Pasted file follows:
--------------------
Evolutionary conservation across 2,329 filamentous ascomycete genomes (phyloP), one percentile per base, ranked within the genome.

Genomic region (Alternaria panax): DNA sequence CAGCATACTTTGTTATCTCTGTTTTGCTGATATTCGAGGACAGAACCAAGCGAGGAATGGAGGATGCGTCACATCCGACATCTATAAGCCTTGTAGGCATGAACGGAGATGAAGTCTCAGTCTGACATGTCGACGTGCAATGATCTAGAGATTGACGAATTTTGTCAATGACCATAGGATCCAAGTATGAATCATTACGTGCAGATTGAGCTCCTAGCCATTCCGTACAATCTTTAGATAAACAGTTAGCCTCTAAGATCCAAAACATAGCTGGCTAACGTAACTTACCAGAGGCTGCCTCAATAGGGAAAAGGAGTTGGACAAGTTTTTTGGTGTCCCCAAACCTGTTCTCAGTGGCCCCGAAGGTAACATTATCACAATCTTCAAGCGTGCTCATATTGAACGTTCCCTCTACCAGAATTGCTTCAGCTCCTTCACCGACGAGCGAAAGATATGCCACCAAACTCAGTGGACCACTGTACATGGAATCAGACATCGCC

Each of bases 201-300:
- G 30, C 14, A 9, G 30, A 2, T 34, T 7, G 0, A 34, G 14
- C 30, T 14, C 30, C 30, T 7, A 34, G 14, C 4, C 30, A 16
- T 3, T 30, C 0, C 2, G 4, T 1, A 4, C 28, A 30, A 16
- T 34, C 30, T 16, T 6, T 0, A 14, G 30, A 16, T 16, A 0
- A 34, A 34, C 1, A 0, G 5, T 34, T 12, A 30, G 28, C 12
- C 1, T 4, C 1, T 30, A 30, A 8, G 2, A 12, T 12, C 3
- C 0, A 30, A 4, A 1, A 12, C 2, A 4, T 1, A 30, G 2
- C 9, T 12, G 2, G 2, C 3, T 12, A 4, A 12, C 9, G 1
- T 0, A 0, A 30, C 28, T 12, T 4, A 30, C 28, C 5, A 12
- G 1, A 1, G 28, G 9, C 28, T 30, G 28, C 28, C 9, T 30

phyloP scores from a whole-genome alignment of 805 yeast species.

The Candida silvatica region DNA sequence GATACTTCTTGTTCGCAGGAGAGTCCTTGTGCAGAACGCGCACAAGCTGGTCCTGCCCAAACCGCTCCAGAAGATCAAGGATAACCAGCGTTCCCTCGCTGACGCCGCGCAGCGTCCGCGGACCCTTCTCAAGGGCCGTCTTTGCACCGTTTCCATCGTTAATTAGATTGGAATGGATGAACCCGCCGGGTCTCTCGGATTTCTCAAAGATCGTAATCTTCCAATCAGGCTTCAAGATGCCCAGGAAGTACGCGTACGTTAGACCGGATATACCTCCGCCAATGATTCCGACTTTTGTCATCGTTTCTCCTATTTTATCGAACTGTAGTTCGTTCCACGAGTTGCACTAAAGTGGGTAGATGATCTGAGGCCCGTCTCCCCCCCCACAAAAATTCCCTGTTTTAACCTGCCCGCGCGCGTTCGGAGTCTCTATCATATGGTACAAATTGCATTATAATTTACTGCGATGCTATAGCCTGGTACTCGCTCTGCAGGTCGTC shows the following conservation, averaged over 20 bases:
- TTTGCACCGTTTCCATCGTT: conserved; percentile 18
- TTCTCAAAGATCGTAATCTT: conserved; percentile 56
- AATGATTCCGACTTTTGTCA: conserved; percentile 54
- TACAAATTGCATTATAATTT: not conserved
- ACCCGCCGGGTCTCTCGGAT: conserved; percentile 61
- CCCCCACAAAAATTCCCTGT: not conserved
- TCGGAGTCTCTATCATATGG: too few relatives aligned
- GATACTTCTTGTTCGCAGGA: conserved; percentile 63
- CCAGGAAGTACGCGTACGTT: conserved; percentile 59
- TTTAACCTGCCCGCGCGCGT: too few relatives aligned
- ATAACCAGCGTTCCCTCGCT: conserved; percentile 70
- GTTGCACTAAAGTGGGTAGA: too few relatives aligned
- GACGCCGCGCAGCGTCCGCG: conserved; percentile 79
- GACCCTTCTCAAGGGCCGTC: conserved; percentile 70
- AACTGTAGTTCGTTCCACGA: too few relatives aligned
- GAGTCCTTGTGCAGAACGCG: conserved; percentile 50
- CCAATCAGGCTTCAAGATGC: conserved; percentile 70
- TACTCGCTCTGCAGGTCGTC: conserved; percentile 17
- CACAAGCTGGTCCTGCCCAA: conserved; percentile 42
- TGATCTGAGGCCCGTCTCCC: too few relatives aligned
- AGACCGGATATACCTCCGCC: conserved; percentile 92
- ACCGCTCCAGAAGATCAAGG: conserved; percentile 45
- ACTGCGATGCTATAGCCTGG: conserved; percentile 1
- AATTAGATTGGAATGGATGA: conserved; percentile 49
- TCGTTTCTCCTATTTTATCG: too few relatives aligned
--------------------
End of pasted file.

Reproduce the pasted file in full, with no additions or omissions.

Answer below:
Evolutionary conservation across 2,329 filamentous ascomycete genomes (phyloP), one percentile per base, ranked within the genome.

Genomic region (Alternaria panax): DNA sequence CAGCATACTTTGTTATCTCTGTTTTGCTGATATTCGAGGACAGAACCAAGCGAGGAATGGAGGATGCGTCACATCCGACATCTATAAGCCTTGTAGGCATGAACGGAGATGAAGTCTCAGTCTGACATGTCGACGTGCAATGATCTAGAGATTGACGAATTTTGTCAATGACCATAGGATCCAAGTATGAATCATTACGTGCAGATTGAGCTCCTAGCCATTCCGTACAATCTTTAGATAAACAGTTAGCCTCTAAGATCCAAAACATAGCTGGCTAACGTAACTTACCAGAGGCTGCCTCAATAGGGAAAAGGAGTTGGACAAGTTTTTTGGTGTCCCCAAACCTGTTCTCAGTGGCCCCGAAGGTAACATTATCACAATCTTCAAGCGTGCTCATATTGAACGTTCCCTCTACCAGAATTGCTTCAGCTCCTTCACCGACGAGCGAAAGATATGCCACCAAACTCAGTGGACCACTGTACATGGAATCAGACATCGCC

Each of bases 201-300:
- G 30, C 14, A 9, G 30, A 2, T 34, T 7, G 0, A 34, G 14
- C 30, T 14, C 30, C 30, T 7, A 34, G 14, C 4, C 30, A 16
- T 3, T 30, C 0, C 2, G 4, T 1, A 4, C 28, A 30, A 16
- T 34, C 30, T 16, T 6, T 0, A 14, G 30, A 16, T 16, A 0
- A 34, A 34, C 1, A 0, G 5, T 34, T 12, A 30, G 28, C 12
- C 1, T 4, C 1, T 30, A 30, A 8, G 2, A 12, T 12, C 3
- C 0, A 30, A 4, A 1, A 12, C 2, A 4, T 1, A 30, G 2
- C 9, T 12, G 2, G 2, C 3, T 12, A 4, A 12, C 9, G 1
- T 0, A 0, A 30, C 28, T 12, T 4, A 30, C 28, C 5, A 12
- G 1, A 1, G 28, G 9, C 28, T 30, G 28, C 28, C 9, T 30

phyloP scores from a whole-genome alignment of 805 yeast species.

The Candida silvatica region DNA sequence GATACTTCTTGTTCGCAGGAGAGTCCTTGTGCAGAACGCGCACAAGCTGGTCCTGCCCAAACCGCTCCAGAAGATCAAGGATAACCAGCGTTCCCTCGCTGACGCCGCGCAGCGTCCGCGGACCCTTCTCAAGGGCCGTCTTTGCACCGTTTCCATCGTTAATTAGATTGGAATGGATGAACCCGCCGGGTCTCTCGGATTTCTCAAAGATCGTAATCTTCCAATCAGGCTTCAAGATGCCCAGGAAGTACGCGTACGTTAGACCGGATATACCTCCGCCAATGATTCCGACTTTTGTCATCGTTTCTCCTATTTTATCGAACTGTAGTTCGTTCCACGAGTTGCACTAAAGTGGGTAGATGATCTGAGGCCCGTCTCCCCCCCCACAAAAATTCCCTGTTTTAACCTGCCCGCGCGCGTTCGGAGTCTCTATCATATGGTACAAATTGCATTATAATTTACTGCGATGCTATAGCCTGGTACTCGCTCTGCAGGTCGTC shows the following conservation, averaged over 20 bases:
- TTTGCACCGTTTCCATCGTT: conserved; percentile 18
- TTCTCAAAGATCGTAATCTT: conserved; percentile 56
- AATGATTCCGACTTTTGTCA: conserved; percentile 54
- TACAAATTGCATTATAATTT: not conserved
- ACCCGCCGGGTCTCTCGGAT: conserved; percentile 61
- CCCCCACAAAAATTCCCTGT: not conserved
- TCGGAGTCTCTATCATATGG: too few relatives aligned
- GATACTTCTTGTTCGCAGGA: conserved; percentile 63
- CCAGGAAGTACGCGTACGTT: conserved; percentile 59
- TTTAACCTGCCCGCGCGCGT: too few relatives aligned
- ATAACCAGCGTTCCCTCGCT: conserved; percentile 70
- GTTGCACTAAAGTGGGTAGA: too few relatives aligned
- GACGCCGCGCAGCGTCCGCG: conserved; percentile 79
- GACCCTTCTCAAGGGCCGTC: conserved; percentile 70
- AACTGTAGTTCGTTCCACGA: too few relatives aligned
- GAGTCCTTGTGCAGAACGCG: conserved; percentile 50
- CCAATCAGGCTTCAAGATGC: conserved; percentile 70
- TACTCGCTCTGCAGGTCGTC: conserved; percentile 17
- CACAAGCTGGTCCTGCCCAA: conserved; percentile 42
- TGATCTGAGGCCCGTCTCCC: too few relatives aligned
- AGACCGGATATACCTCCGCC: conserved; percentile 92
- ACCGCTCCAGAAGATCAAGG: conserved; percentile 45
- ACTGCGATGCTATAGCCTGG: conserved; percentile 1
- AATTAGATTGGAATGGATGA: conserved; percentile 49
- TCGTTTCTCCTATTTTATCG: too few relatives aligned